Retiring Ogier lays down marker in new hybrid rally era

French driver Sebastien Ogier speaks during a press conference

French driver Sebastien Ogier speaks during a press conference on the eve of the start of the 90th World Rally Championship Monte-Carlo Rally, on January 19, 2022, in Monaco.

Photo credit: Valery Hache | AFP

What you need to know:

  • Retiring eight-time champion Sebastien Ogier threw down the Rally1 era gauntlet, the Frenchman winning the shakedown run, edging out rival Sebastien Loeb who is fresh from a second place finish at the Dakar Rally
  • WRC Safari Rally Chief Executive officer Phineas Kimathi arrived in the principality Thursday in time to witness the rollout of the new hybrid technology
  • Sports Cabinet Secretary Amina Mohamed is expected here this weekend to cement the Safari Rally’s place on the WRC calendar with signing of an extension in the series expected

In Monaco

A new era dawned on motor rallying Thursday night when the new hybrid Rally1 cars rolled off the ramp for the first time as the Monte Carlo Rally kicked off the 2022 World Rally Championship season.

And none other than retiring eight-time champion Sebastien Ogier threw down the Rally1 era gauntlet, the Frenchman winning the shakedown run, edging out rival Sebastien Loeb who is fresh from a second place finish at the Dakar Rally.

Kenya’s June 23-26 Safari Rally will be an integral stop in this year’s championship and WRC Safari Rally Chief Executive officer Phineas Kimathi arrived in the principality Thursday in time to witness the rollout of the new hybrid technology.

“Any form of upgrade in life is great. We are looking forward to welcoming the new generation rally cars to our sport,” Kimathi said at the parc ferme, located at the world famous, refurbished, wickedly affluent Monte Carlo Casino.

“The introduction of the hybrid car will spice up the World Rally Championship,” Kimathi added.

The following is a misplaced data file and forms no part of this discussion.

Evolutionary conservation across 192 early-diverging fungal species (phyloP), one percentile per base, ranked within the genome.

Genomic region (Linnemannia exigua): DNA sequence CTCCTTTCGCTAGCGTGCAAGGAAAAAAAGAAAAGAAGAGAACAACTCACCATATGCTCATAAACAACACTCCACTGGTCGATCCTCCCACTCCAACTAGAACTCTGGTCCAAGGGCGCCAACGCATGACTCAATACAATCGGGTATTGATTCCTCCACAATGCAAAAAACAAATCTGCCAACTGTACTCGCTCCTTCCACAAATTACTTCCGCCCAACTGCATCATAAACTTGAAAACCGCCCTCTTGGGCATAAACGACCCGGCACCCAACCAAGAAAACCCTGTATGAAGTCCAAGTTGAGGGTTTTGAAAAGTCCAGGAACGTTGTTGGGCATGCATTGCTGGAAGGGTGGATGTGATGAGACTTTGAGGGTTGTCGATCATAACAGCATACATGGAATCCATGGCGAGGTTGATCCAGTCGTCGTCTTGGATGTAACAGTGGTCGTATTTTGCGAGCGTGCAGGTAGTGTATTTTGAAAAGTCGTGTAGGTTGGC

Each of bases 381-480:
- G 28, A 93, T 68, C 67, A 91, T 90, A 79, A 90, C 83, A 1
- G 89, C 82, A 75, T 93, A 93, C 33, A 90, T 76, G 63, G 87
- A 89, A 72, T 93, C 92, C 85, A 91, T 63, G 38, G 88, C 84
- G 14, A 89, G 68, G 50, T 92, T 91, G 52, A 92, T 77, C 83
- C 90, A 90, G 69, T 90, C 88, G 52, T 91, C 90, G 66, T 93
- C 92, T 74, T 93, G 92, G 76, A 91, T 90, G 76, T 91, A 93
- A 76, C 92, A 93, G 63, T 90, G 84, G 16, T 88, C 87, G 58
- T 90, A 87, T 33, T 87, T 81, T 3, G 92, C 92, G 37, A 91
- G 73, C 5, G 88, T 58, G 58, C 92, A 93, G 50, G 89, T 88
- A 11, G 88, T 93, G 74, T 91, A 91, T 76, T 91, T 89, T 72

Basically speaking, the new hybrid technology introduced this year by the International Auto Federation, blends a 100kW electric motor engine blended with a 1.6-litre, turbo-charged petrol engine. Moral of the story is to reduce harmful emissions and to be environmentally friendly.

GR Yaris-driving Ogier, also winner of the WRC comeback Safari Rally last year, and navigated by new man Benjamin Veillas following the retirement of his long-time navigator Julien Ingrassia, reigned supreme at the short, narrow 2.29-kilometer shakedown stage at Sainte-Agnes/Peille mountains, clocking one minute, 50.4 seconds from his third run.

Loeb, driving for Ford M-Sport, also has a new co-driver, Isabelle Galmiche, and hasn’t been on the WRC circuit since racing for Hyundai in Turkey in the 2020 season.

The pair had set the early marker, clocking 1:53.9 in their first run the the Puma cockpit, and then improved to 1:50.9, falling just five seconds outside Ogier.

“Generally the car was working well. It wasn’t really a representative shakedown, it’s not the same character as we are going to have later on,” Ogier told WRC.

“So it’s not easy to be sure that it’s fine for tonight, but at least we could check that the car is running well,” he added ahead of last night’s two opening competitive sections of the rally that features both day and night stages.

Sports Cabinet Secretary Amina Mohamed is expected here this weekend to cement the Safari Rally’s place on the WRC calendar with signing of an extension in the series expected.

Leading times at the Monte Carlo Rally shakedown on Thursday:

1. Sebastien Ogier (Toyota GR Yaris) One minute, 50.4 seconds,

2. Sebastien Loeb (Ford Puma) +05 seconds behind,

3. Elfyn Evans (Toyota GR Yaris) +1.0,

4. Thierry Neuville (Hyundai i20N) +1.8,

5. Adrien Fourmaux (Ford Puma) +2.6,

6. Gus Greensmith (Ford Puma) +2.7,

7. Craig Breen (Ford Puma) +3.0,

8. Takamoto Katsutsa (Toyota GR Yaris) +3.8,

9. Kalle Rovanpera (Toyota GR Yaris) +3.9,

10. Ott Tanak (Hyundai i20N) +3.9.

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